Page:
The consumer sentiment indicator, published by the Nuremberg-based GfK institute and based on a survey of around 2000 Germans, rose to 10.2 points, going into May.
A poll had expected the headline figure to rise to 9.9 points from 9.8 points in the previous month. GfK said overall economic expectations, propensity to buy and personal income expectations all picked up.
The government has said political uncertainties linked to Britain’s vote to leave the EU and protectionist policies in the US are clouding the outlook, but the economy appears to be shrugging off those threats at present.
Proposals presented by US Treasury Secretary Steve Mnuchin this week to revamp the tax system did not include a controversial “border-adjustment” tax on imports, a relief for German exporters.
“Despite the uncertainty surrounding the future economic and political direction of the new US president and the Brexit negotiations which are just beginning, German consumers believe that their own economy is nonetheless headed in the right direction,” GfK researcher Rolf Buerkl said.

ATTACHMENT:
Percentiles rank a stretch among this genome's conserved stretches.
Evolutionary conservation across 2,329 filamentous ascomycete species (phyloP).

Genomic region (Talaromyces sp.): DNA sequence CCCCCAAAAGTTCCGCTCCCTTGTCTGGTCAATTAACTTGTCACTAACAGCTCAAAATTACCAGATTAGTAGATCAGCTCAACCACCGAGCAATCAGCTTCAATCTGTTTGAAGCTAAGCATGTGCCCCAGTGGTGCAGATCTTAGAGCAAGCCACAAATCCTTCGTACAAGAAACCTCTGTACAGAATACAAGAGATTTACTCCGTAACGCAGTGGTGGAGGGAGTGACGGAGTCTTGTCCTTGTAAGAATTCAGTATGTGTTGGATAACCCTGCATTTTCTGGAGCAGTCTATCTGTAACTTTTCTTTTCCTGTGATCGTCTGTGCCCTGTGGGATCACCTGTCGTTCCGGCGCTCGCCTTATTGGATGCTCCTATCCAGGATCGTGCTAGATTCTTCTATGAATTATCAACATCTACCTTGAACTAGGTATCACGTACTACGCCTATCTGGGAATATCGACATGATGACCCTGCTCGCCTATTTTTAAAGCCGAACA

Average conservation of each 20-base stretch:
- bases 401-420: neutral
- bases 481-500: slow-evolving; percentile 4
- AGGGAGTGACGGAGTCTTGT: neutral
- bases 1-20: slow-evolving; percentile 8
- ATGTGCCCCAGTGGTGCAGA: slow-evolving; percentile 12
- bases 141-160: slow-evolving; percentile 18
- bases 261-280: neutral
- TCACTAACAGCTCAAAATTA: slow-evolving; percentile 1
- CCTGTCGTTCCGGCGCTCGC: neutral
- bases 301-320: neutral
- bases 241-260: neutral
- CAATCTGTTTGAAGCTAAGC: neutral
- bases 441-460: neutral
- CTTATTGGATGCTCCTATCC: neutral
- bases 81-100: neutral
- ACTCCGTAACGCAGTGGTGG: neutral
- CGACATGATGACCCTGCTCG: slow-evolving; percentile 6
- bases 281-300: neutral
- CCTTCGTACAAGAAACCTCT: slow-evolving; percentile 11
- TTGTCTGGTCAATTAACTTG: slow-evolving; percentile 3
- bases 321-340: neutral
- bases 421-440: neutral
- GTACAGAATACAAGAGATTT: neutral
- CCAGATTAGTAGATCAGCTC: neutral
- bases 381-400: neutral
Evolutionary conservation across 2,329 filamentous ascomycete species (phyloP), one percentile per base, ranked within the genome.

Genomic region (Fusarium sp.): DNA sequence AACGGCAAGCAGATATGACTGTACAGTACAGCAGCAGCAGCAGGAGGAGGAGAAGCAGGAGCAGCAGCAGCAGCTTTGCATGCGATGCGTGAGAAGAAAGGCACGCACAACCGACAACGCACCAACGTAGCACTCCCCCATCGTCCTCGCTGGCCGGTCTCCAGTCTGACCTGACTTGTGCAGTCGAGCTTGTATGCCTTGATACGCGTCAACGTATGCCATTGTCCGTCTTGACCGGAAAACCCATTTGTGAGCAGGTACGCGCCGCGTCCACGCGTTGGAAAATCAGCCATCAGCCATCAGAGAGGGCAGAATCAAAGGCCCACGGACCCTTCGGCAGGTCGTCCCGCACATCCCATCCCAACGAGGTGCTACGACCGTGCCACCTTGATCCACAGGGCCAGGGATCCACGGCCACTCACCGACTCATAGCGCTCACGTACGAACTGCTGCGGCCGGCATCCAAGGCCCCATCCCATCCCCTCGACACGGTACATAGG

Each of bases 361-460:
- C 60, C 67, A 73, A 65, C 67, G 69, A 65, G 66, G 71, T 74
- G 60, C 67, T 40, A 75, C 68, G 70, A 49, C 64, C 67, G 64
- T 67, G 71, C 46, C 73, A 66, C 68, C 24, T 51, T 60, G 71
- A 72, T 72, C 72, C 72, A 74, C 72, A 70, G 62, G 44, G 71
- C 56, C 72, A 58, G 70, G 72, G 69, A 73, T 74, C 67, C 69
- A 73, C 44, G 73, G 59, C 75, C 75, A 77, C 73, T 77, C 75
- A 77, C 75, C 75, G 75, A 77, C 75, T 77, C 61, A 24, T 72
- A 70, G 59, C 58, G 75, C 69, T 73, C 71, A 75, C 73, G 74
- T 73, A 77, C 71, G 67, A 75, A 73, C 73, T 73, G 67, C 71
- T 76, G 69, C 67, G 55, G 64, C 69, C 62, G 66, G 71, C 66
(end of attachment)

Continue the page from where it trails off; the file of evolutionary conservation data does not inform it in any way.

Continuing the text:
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This optimism has also lifted income prospects among Germans, who feel job security is high. Income prospects have been given an additional nudge by low inflation, which in March slowed down for the first time in nearly a year. Buerkl, who linked the drop in consumer prices to the price of crude oil, which came under pressure in March despite an agreement among producers to cut production in light of the resumption of fracking in the US.
A steady upswing of the economy, robust labour market, low interest rates and tamed inflation are increasing a tendency among German consumers to make bigger purchases.
“Employees, who consider that they enjoy good job security because of the excellent employment situation, will be more likely to take a larger risk when making purchases,” Buerkl said.